When my mom came to visit Charlottesville in the fall, she planned her trip so she could join a Thursday "knit night" at the shop and still have time for a return visit if necessary over the weekend (it was necessary). A retired materials scientist, my mom splits her time between Albuquerque, NM, and Crested Butte, Colorado — both places that lack high quality local yarn shops at a convenient driving distance from her house. Thus, she gets her yarn fix most frequently through the Needle Lady in C'Ville, and somewhat jokingly, she often refers to me as her "personal yarn shopper."
This visit, my mom knew she wanted hat yarn. Specifically, she wanted yarn to make the hat I had knit as a sample for the shop when we first started carrying the unbelievably scrumptious merino-that-feels-like-cashmere Woolfolk. Bough by Leila Raabe is not an easy knit, but is well worth the hassle, especially in this yarn (Woolfok's worsted weight, Får). Because I wanted to knit one for myself too, we picked colors and fur pompoms for matching hats — we both wanted almost-white, and luckily, in the subtle color variations of the Woolfolk line, we were able to find two slightly different colors that went with our styles: grayish, pearly off-white (color 0) with a black pompom for my mom, and soft, cozy ivory (color 1) with a natural pompom for me. As we were setting our carefully selected sets on the counter, Susan (Needle Lady owner) paused from sorting skeins behind the counter and looked at us very seriously.
"You know girls," she said, "If you're going to have matching hats, I have to tell you: your sister needs one too."
She was right, of course. So back we went to the Woolfolk shelves. We picked a deep grey (color 5) with a natural pompom for my sister, thinking it would go nicely with her professional wardrobe (she works as an auditor for the Department of the Treasury in San Francisco — where the weather actually permits her to make use of knitted objects year-round — one of the many reasons SF is my dream city #yarnlifegoals). I agreed to knit the hat for my sister, which caused my mom point out that the 3 hats might not match perfectly if they were knit by different people. So I agreed to knit my mom's hat too.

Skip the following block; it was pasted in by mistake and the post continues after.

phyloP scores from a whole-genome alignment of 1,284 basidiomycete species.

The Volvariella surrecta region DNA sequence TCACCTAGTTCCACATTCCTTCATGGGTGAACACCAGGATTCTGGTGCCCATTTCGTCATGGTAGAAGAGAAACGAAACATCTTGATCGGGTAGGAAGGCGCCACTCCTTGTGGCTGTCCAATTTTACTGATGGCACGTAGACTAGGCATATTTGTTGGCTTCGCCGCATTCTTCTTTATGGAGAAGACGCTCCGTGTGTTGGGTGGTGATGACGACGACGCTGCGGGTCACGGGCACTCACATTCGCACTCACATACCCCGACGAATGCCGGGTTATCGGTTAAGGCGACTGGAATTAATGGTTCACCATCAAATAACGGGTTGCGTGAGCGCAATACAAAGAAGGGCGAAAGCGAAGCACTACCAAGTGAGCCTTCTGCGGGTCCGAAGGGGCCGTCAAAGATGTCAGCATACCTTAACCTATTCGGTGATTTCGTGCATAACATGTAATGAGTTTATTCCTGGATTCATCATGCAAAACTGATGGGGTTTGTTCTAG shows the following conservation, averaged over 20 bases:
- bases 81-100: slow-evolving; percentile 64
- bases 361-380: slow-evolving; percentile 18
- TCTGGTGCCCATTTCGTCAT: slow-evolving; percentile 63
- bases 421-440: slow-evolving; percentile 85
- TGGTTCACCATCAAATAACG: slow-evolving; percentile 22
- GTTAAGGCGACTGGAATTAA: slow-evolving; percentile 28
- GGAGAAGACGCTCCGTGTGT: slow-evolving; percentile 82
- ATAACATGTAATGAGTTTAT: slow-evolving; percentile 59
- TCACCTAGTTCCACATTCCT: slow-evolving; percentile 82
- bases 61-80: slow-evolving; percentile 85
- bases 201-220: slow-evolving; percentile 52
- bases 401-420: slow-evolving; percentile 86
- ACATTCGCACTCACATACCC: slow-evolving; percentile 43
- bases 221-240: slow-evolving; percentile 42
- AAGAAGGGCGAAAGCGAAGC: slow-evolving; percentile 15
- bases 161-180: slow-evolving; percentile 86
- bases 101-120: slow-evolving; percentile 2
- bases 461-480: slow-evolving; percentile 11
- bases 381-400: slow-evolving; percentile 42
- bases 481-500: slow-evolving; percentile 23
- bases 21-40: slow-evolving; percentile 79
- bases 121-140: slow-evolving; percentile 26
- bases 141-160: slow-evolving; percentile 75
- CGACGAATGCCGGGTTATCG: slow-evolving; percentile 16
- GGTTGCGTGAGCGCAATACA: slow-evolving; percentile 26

And then, just as we were taking our third set of yarn+pompom to the counter, another point occurred to my mom: if the 3 of us were going to get new hats, obviously my dad should have one too. For his hat, we picked an earthy bronze (color 8) that would match the greens, grays, and olives in his Colorado fishing/hunting gear.
Ten minutes later, standing at the counter with a large pile of yarn and pompoms (although no pom for my dad), I realized that 1 hat project had become 4 — but also that my Christmas shopping was done.
One of the only perks of living so far apart is that matching holiday knits are cute when we are together for a few days and by the time they would have become tacky, we've left to wear them in the faraway places we all live/travel — me in Virginia, my sister in California, my parents in New Mexico/Colorado. And especially when you are apart, it is nice to know you're wearing the same hat, knit by the same hands, as your loved ones are wearing wherever they are.